I was the latter with my shoulder. Had a partially torn supraspinatus and posterior labrum, told my doctor I want to return to pre-injury performance level. So he went in and cleaned up the mess, essentially putting the joint in the best possible environment to heal.

charliefedererer 11-14-2012 07:31 AM

Quote:

Originally Posted by Say Chi Sin Lo (Post 7015030)
Also, I want to add to the fact that sometimes, the torn pieces of partial tears can get "caught". And I can't imagine that being fun at all.

Partial tears generally don't require surgeries, the body can take care of it. Unless the pieces get caught/trapped within the join and the torn pieces are just shaved off during the surgery. Or, if the partial tear is approaches to that of a complete tear, AND/OR the patient requests to return at/near pre-injury performance level.

I was the latter with my shoulder. Had a partially torn supraspinatus and posterior labrum, told my doctor I want to return to pre-injury performance level. So he went in and cleaned up the mess, essentially putting the joint in the best possible environment to heal.

That's a very good point.

Inflammation can produce an overabundance of internal scar tissue that can "glue together" tendon/muscle/ligaments that should be smoothly gliding past one another during movement.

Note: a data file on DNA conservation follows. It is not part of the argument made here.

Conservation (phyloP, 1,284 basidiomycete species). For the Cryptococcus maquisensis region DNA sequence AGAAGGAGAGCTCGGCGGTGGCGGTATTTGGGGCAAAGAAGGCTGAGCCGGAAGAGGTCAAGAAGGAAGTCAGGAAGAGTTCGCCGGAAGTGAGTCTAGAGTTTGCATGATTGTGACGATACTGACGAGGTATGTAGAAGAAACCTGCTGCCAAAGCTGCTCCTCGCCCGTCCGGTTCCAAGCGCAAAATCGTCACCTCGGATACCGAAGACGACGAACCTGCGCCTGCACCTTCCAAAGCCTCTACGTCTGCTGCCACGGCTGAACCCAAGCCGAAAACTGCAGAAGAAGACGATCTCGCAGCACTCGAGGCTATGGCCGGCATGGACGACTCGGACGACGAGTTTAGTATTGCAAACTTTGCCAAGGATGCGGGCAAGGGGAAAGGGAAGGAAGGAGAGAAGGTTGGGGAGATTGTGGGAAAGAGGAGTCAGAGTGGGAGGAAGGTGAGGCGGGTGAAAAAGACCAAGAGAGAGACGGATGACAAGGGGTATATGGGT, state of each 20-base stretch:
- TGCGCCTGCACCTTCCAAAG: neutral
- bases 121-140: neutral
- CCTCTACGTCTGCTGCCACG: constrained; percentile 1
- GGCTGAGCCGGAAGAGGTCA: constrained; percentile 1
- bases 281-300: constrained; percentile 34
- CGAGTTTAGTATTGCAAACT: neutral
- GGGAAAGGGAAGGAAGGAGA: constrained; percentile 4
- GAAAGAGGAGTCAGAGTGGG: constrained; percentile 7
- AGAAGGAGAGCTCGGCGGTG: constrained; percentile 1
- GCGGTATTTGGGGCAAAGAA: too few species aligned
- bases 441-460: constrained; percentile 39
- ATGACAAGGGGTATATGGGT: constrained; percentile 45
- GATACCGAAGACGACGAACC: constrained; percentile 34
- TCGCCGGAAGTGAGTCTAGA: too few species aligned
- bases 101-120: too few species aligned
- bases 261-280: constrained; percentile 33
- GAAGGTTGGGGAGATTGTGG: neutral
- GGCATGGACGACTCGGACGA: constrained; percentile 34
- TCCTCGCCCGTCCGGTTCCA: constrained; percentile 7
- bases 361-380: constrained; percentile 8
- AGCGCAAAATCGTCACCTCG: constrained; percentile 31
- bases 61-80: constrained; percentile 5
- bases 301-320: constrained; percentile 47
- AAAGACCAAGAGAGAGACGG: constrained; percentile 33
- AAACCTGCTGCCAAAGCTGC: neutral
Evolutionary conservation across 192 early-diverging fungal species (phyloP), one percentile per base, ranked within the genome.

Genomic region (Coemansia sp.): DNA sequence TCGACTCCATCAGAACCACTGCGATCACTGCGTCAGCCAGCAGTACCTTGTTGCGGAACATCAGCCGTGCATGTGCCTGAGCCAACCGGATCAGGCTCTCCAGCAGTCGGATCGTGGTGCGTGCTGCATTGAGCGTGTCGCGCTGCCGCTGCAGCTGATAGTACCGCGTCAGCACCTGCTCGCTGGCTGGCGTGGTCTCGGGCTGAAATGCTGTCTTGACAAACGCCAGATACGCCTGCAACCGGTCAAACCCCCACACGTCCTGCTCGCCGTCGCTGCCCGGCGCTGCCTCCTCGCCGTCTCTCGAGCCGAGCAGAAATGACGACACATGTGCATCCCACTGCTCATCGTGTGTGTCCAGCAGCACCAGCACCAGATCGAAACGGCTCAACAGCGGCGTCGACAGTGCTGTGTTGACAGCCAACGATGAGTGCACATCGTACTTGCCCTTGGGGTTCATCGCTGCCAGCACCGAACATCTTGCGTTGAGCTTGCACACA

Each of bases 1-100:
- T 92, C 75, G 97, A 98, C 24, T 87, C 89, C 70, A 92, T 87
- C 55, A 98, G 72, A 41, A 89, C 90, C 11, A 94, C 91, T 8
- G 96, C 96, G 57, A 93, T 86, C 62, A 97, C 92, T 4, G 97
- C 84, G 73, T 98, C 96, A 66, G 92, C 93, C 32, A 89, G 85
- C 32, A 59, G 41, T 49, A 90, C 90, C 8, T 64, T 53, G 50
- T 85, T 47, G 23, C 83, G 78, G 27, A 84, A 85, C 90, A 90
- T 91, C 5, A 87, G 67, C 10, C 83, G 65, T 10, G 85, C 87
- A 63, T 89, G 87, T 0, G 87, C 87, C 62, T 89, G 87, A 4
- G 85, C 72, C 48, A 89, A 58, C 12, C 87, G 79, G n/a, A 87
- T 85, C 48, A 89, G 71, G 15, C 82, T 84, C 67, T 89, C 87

All the more reason for a careful reevaluation by a local expert to determine what is really going on in Rickson, and what options are open to him.

Rickson 11-15-2012 06:34 AM

Thanks for the input, guys.

3fees 11-28-2012 01:44 PM

What You Need to Heal a Tendon Injury:

A Deep Tissue Therapeutic Inferno Wrap® to increase Bloodflow to the injured area (BFST® Therapy).

A Professional Cold Compression Freezie Wrap® to reduce inflammation (as soon as possible).

High Quality Therapeutic Ultrasound to increase the rate of recovery (decreases inflammation and flushes toxins from inflamed tissue) and to break down scar tissue later on.

These three treatments are the fundamental elements for rapid Tendon repair. These tools are what the top professional athletes use on injuries every single day. That's why they're playing grueling professional sports days or weeks after an injury. Until recently, if you weren't a professional athlete, you couldn't even get these treatments at home. The rest of us would get them in expensive physio therapy 3 times per week for weeks on end. The reason Pro athletes recover in days while the rest of us hurt for weeks is because professional athletes get these treatments 3 times each day instead of 3 times each week.

http://www.aidyourtendon.com/?REF=GTendon

ollinger 11-28-2012 06:04 PM

^^ sounds like a load of crap. Wraps that heat up the skin are more likely to DECREASE blood flow to deeper structures like tendons by what's known as a "steal syndrome." This means that the heat dilates blood vessels in the SKIN superficially (causing redness) so that blood flow is shunted to the skin and away from the other structures.

3fees 11-30-2012 05:40 PM

Try reading the whole article, heating goes to the tendon thru many layers of skin,,alternatives should be explored and surgery the very last resort. Of course with serious injuries get a doctor into the hot/ cold ,self physcial therapy- treatment plan.

:mrgreen: